THEIR ARTIST STATEMENTS are as compelling as their art.
In a new exhibit, “Celebrating Farmers and Agriculture,” coordinated by the Montgomery Arts & Heritage Center, 15 artists share their deep love and appreciation for all things rural. Recently I viewed the 22 pieces of art displayed in the front windows of the arts center and businesses in the heart of this small Minnesota town.
From cows to a rooster to a farm dog, from tractors to windmills, from barns to country scenes, the art showcases important aspects of rural life.
And the stories that accompany that art are often deeply personal. Rooted in the land.
Before beginning my tour, I stopped first at the arts and heritage center to pick up a map and to view an exhibit of local ag-related memorabilia showing the importance of agriculture in this community.
Just down the hill from the arts center, grain elevators loom, a strong visual of ag’s local economic value. On the opposite end of town, the canning company processes sweetcorn. And on every border of town, homes or businesses adjoin farm fields.
Montgomery centers on agriculture and its Czech heritage as the self-proclaimed Kolacky Capital of the World. So it seems particularly fitting that the arts center would focus its new exhibit on farmers and agriculture. The project was funded with a Prairie Lakes Regional Arts Council grant and donations from the Bob and Mary Jo Loftus Foundation and Compeer Financial.
Area artists clearly enjoyed the challenge of creating ag-themed art. I saw that in tractor art drawn, formed from string and nails, cut and crafted from cardboard, welded from nuts and bolts.
Stained glass. Batik. Wood. Photos. Quilts. So many different tools and styles and ways of creating art add to the interest.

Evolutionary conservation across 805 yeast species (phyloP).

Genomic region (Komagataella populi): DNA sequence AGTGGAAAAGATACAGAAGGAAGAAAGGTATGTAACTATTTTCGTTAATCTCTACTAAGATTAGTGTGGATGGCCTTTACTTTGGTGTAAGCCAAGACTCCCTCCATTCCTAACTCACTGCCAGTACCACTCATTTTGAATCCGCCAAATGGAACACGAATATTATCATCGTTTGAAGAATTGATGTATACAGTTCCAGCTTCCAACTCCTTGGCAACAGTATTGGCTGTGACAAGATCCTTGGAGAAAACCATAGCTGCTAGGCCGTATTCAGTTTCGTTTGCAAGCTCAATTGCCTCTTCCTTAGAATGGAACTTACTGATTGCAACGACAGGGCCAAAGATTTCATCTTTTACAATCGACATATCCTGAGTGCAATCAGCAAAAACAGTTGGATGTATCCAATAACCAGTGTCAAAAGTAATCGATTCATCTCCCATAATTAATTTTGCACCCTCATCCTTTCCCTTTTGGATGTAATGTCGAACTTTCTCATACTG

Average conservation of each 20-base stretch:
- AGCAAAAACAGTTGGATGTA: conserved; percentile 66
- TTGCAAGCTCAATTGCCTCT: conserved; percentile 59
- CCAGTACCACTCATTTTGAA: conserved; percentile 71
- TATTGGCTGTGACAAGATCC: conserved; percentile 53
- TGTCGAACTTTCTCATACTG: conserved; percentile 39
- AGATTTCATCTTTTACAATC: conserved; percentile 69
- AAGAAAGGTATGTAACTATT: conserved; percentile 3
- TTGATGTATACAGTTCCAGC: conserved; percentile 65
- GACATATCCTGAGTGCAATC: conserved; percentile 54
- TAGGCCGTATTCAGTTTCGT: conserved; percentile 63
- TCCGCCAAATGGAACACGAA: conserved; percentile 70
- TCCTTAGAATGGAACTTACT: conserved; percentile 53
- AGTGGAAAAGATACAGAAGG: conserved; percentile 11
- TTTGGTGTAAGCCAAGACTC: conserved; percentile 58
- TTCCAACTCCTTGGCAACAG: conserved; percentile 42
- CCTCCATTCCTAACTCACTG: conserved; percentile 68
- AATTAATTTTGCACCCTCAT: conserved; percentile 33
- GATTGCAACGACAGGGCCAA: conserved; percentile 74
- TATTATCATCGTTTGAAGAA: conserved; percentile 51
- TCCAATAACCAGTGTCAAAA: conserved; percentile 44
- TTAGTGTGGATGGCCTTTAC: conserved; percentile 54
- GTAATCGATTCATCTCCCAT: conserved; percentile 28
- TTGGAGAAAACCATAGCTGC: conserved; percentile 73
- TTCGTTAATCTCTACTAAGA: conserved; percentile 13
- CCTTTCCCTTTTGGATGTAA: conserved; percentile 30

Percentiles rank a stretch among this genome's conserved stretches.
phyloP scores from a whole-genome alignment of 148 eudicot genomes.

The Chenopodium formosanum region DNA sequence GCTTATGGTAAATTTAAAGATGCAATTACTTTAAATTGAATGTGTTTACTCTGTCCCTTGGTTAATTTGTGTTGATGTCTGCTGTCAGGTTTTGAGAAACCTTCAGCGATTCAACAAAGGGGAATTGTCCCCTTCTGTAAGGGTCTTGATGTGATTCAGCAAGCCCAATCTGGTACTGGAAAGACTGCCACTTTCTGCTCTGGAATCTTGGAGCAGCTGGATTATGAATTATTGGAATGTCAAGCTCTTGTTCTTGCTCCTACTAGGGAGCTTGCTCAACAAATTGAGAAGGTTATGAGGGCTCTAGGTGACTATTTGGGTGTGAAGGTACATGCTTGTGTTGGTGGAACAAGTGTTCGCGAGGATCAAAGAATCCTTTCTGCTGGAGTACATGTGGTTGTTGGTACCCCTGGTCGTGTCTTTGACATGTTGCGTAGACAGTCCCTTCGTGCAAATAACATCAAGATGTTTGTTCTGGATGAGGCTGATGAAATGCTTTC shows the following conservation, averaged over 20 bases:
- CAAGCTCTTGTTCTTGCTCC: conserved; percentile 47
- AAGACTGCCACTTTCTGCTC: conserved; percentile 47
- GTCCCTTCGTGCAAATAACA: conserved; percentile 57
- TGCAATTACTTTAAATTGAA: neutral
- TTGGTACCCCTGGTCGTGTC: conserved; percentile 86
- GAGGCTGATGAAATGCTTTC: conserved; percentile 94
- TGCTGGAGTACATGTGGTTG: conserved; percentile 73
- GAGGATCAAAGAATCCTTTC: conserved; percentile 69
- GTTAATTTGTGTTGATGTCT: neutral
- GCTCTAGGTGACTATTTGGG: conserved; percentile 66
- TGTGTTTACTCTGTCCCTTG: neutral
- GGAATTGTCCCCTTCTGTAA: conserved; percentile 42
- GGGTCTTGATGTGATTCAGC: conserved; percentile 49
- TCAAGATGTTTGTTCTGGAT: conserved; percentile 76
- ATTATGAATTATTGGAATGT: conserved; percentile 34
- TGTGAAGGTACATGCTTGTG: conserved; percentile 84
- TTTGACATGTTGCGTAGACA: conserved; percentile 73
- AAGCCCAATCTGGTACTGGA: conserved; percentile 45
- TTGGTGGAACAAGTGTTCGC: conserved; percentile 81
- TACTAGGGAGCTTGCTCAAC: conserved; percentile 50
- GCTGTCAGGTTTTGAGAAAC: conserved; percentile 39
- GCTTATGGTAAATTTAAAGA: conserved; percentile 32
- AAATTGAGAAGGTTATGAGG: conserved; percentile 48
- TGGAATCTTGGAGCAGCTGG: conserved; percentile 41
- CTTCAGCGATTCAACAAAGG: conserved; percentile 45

The art honors pioneer women who pieced quilts, an uncle, farm wives… Liz Krocak writes in her artist’s statement, “Behind every good farmer is his wife, rolling her eyes.” Yes, humor even infuses some of the artist statements.
Annette Stavos, who grew up on a hobby farm, honors her uncle. “My uncle was the real farmer and we helped him pick rocks and bale hay.”
Susan Hayes, a city girl who married a farmer, writes. “…I’ve had first hand experience with agriculture and life on a small farm. It’s not easy getting up before 5 am to milk the cows or baling hay in 100 degree weather. She created a beautiful batik piece, “Summer Fields.”
Anna Prchal expresses her love of rural life in these words: “The fresh air, hard work ethic and never having a dull moment there are the things I love most about the farm.”
For Kimmie Loranger, who once traveled with the carnival, worked as a nanny and waitress, and who was at one time homeless, living in rural Montgomery and now creating art “is the happiest I’ve ever been in my whole life.”
These are the stories that make this exhibit especially meaningful, especially touching, especially impressionable. This isn’t just another art show, but rather an expression of emotions with a rural perspective. Written. And showcased in art.
FYI: You can view this exhibit any time during the day as the art is visible from outdoors in front windows. Note that glare and reflections sometimes make seeing the art a challenge. The Arts & Heritage Center, however, is open limited hours from 2-5 pm Thursday and Friday and from 9 am to noon Saturdays. The exhibit runs until the end of November. Maps to the art locations are available from several downtown Montgomery businesses in addition to the arts center. Be sure to vote for your favorite for the People’s Choice Award. This blog post represents only a sampling of art in the exhibit.
Please check back next week for additional posts from my visit to Montgomery.
© Copyright 2020 Audrey Kletscher Helbling